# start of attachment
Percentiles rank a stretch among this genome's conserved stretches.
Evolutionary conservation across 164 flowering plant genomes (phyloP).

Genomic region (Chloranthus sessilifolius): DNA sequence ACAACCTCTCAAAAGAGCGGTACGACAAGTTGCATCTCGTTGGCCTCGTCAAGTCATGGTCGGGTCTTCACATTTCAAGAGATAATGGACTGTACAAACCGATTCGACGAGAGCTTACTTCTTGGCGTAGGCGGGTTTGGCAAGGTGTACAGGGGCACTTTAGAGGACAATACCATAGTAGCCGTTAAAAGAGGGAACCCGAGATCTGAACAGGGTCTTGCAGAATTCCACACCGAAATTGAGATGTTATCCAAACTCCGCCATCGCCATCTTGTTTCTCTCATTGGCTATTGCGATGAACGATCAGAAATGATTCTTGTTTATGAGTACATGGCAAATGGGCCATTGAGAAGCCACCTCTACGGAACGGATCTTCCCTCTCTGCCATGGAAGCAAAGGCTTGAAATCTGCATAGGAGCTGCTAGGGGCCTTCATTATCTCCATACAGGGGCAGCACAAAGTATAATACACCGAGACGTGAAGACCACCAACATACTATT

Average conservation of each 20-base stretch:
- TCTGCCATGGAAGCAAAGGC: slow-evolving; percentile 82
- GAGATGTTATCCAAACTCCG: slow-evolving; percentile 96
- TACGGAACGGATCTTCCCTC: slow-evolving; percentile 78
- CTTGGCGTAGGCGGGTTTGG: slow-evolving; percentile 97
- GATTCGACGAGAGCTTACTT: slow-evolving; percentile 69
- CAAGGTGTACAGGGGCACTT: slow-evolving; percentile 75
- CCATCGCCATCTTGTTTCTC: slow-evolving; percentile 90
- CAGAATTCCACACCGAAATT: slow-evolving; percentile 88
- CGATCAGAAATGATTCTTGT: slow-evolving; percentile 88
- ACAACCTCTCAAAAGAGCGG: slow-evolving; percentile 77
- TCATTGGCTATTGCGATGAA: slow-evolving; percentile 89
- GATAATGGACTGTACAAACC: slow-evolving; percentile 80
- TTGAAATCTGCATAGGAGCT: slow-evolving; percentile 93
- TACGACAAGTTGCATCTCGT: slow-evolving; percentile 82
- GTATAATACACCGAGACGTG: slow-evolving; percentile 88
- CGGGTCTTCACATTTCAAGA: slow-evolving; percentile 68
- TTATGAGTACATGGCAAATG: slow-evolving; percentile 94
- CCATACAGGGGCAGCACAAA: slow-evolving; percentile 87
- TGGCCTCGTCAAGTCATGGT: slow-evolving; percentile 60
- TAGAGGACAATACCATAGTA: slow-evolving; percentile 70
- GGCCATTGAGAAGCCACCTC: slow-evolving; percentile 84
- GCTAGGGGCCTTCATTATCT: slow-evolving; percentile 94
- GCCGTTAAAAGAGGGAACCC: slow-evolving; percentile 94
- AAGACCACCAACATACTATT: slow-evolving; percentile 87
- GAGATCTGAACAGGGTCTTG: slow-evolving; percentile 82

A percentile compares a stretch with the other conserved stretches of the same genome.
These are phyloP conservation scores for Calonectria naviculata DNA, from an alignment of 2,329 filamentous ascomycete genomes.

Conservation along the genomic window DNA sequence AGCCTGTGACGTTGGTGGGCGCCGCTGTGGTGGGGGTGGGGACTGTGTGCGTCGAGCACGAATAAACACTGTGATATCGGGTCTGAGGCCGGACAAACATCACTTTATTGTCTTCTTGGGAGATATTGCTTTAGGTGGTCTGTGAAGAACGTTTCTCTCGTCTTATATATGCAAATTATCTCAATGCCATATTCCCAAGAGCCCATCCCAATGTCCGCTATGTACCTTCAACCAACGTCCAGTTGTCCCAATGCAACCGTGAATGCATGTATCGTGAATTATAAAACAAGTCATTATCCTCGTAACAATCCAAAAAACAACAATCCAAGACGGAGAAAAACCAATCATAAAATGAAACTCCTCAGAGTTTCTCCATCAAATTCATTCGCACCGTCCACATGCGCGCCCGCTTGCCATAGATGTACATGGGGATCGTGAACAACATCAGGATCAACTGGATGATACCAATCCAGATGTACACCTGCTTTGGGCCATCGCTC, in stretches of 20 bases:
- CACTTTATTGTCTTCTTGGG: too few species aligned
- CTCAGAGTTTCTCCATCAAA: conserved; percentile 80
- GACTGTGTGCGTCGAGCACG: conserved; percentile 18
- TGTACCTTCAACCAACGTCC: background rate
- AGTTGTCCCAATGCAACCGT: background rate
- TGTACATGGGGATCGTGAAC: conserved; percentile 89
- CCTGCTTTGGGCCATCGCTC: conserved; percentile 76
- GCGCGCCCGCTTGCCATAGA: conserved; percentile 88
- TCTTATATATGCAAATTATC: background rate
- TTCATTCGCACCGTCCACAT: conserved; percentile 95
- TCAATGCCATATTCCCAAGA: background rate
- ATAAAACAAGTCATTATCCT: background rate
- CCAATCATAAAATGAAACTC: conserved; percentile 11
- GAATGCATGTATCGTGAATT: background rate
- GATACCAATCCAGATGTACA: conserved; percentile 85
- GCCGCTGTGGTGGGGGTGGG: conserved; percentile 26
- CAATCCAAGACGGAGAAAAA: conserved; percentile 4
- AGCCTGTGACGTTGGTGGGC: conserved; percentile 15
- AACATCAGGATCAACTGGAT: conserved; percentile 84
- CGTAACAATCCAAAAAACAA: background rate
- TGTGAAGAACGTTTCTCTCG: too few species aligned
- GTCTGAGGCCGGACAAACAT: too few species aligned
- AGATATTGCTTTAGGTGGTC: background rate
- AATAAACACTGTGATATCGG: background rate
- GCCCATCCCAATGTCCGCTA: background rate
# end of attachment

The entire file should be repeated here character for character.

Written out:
Percentiles rank a stretch among this genome's conserved stretches.
Evolutionary conservation across 164 flowering plant genomes (phyloP).

Genomic region (Chloranthus sessilifolius): DNA sequence ACAACCTCTCAAAAGAGCGGTACGACAAGTTGCATCTCGTTGGCCTCGTCAAGTCATGGTCGGGTCTTCACATTTCAAGAGATAATGGACTGTACAAACCGATTCGACGAGAGCTTACTTCTTGGCGTAGGCGGGTTTGGCAAGGTGTACAGGGGCACTTTAGAGGACAATACCATAGTAGCCGTTAAAAGAGGGAACCCGAGATCTGAACAGGGTCTTGCAGAATTCCACACCGAAATTGAGATGTTATCCAAACTCCGCCATCGCCATCTTGTTTCTCTCATTGGCTATTGCGATGAACGATCAGAAATGATTCTTGTTTATGAGTACATGGCAAATGGGCCATTGAGAAGCCACCTCTACGGAACGGATCTTCCCTCTCTGCCATGGAAGCAAAGGCTTGAAATCTGCATAGGAGCTGCTAGGGGCCTTCATTATCTCCATACAGGGGCAGCACAAAGTATAATACACCGAGACGTGAAGACCACCAACATACTATT

Average conservation of each 20-base stretch:
- TCTGCCATGGAAGCAAAGGC: slow-evolving; percentile 82
- GAGATGTTATCCAAACTCCG: slow-evolving; percentile 96
- TACGGAACGGATCTTCCCTC: slow-evolving; percentile 78
- CTTGGCGTAGGCGGGTTTGG: slow-evolving; percentile 97
- GATTCGACGAGAGCTTACTT: slow-evolving; percentile 69
- CAAGGTGTACAGGGGCACTT: slow-evolving; percentile 75
- CCATCGCCATCTTGTTTCTC: slow-evolving; percentile 90
- CAGAATTCCACACCGAAATT: slow-evolving; percentile 88
- CGATCAGAAATGATTCTTGT: slow-evolving; percentile 88
- ACAACCTCTCAAAAGAGCGG: slow-evolving; percentile 77
- TCATTGGCTATTGCGATGAA: slow-evolving; percentile 89
- GATAATGGACTGTACAAACC: slow-evolving; percentile 80
- TTGAAATCTGCATAGGAGCT: slow-evolving; percentile 93
- TACGACAAGTTGCATCTCGT: slow-evolving; percentile 82
- GTATAATACACCGAGACGTG: slow-evolving; percentile 88
- CGGGTCTTCACATTTCAAGA: slow-evolving; percentile 68
- TTATGAGTACATGGCAAATG: slow-evolving; percentile 94
- CCATACAGGGGCAGCACAAA: slow-evolving; percentile 87
- TGGCCTCGTCAAGTCATGGT: slow-evolving; percentile 60
- TAGAGGACAATACCATAGTA: slow-evolving; percentile 70
- GGCCATTGAGAAGCCACCTC: slow-evolving; percentile 84
- GCTAGGGGCCTTCATTATCT: slow-evolving; percentile 94
- GCCGTTAAAAGAGGGAACCC: slow-evolving; percentile 94
- AAGACCACCAACATACTATT: slow-evolving; percentile 87
- GAGATCTGAACAGGGTCTTG: slow-evolving; percentile 82

A percentile compares a stretch with the other conserved stretches of the same genome.
These are phyloP conservation scores for Calonectria naviculata DNA, from an alignment of 2,329 filamentous ascomycete genomes.

Conservation along the genomic window DNA sequence AGCCTGTGACGTTGGTGGGCGCCGCTGTGGTGGGGGTGGGGACTGTGTGCGTCGAGCACGAATAAACACTGTGATATCGGGTCTGAGGCCGGACAAACATCACTTTATTGTCTTCTTGGGAGATATTGCTTTAGGTGGTCTGTGAAGAACGTTTCTCTCGTCTTATATATGCAAATTATCTCAATGCCATATTCCCAAGAGCCCATCCCAATGTCCGCTATGTACCTTCAACCAACGTCCAGTTGTCCCAATGCAACCGTGAATGCATGTATCGTGAATTATAAAACAAGTCATTATCCTCGTAACAATCCAAAAAACAACAATCCAAGACGGAGAAAAACCAATCATAAAATGAAACTCCTCAGAGTTTCTCCATCAAATTCATTCGCACCGTCCACATGCGCGCCCGCTTGCCATAGATGTACATGGGGATCGTGAACAACATCAGGATCAACTGGATGATACCAATCCAGATGTACACCTGCTTTGGGCCATCGCTC, in stretches of 20 bases:
- CACTTTATTGTCTTCTTGGG: too few species aligned
- CTCAGAGTTTCTCCATCAAA: conserved; percentile 80
- GACTGTGTGCGTCGAGCACG: conserved; percentile 18
- TGTACCTTCAACCAACGTCC: background rate
- AGTTGTCCCAATGCAACCGT: background rate
- TGTACATGGGGATCGTGAAC: conserved; percentile 89
- CCTGCTTTGGGCCATCGCTC: conserved; percentile 76
- GCGCGCCCGCTTGCCATAGA: conserved; percentile 88
- TCTTATATATGCAAATTATC: background rate
- TTCATTCGCACCGTCCACAT: conserved; percentile 95
- TCAATGCCATATTCCCAAGA: background rate
- ATAAAACAAGTCATTATCCT: background rate
- CCAATCATAAAATGAAACTC: conserved; percentile 11
- GAATGCATGTATCGTGAATT: background rate
- GATACCAATCCAGATGTACA: conserved; percentile 85
- GCCGCTGTGGTGGGGGTGGG: conserved; percentile 26
- CAATCCAAGACGGAGAAAAA: conserved; percentile 4
- AGCCTGTGACGTTGGTGGGC: conserved; percentile 15
- AACATCAGGATCAACTGGAT: conserved; percentile 84
- CGTAACAATCCAAAAAACAA: background rate
- TGTGAAGAACGTTTCTCTCG: too few species aligned
- GTCTGAGGCCGGACAAACAT: too few species aligned
- AGATATTGCTTTAGGTGGTC: background rate
- AATAAACACTGTGATATCGG: background rate
- GCCCATCCCAATGTCCGCTA: background rate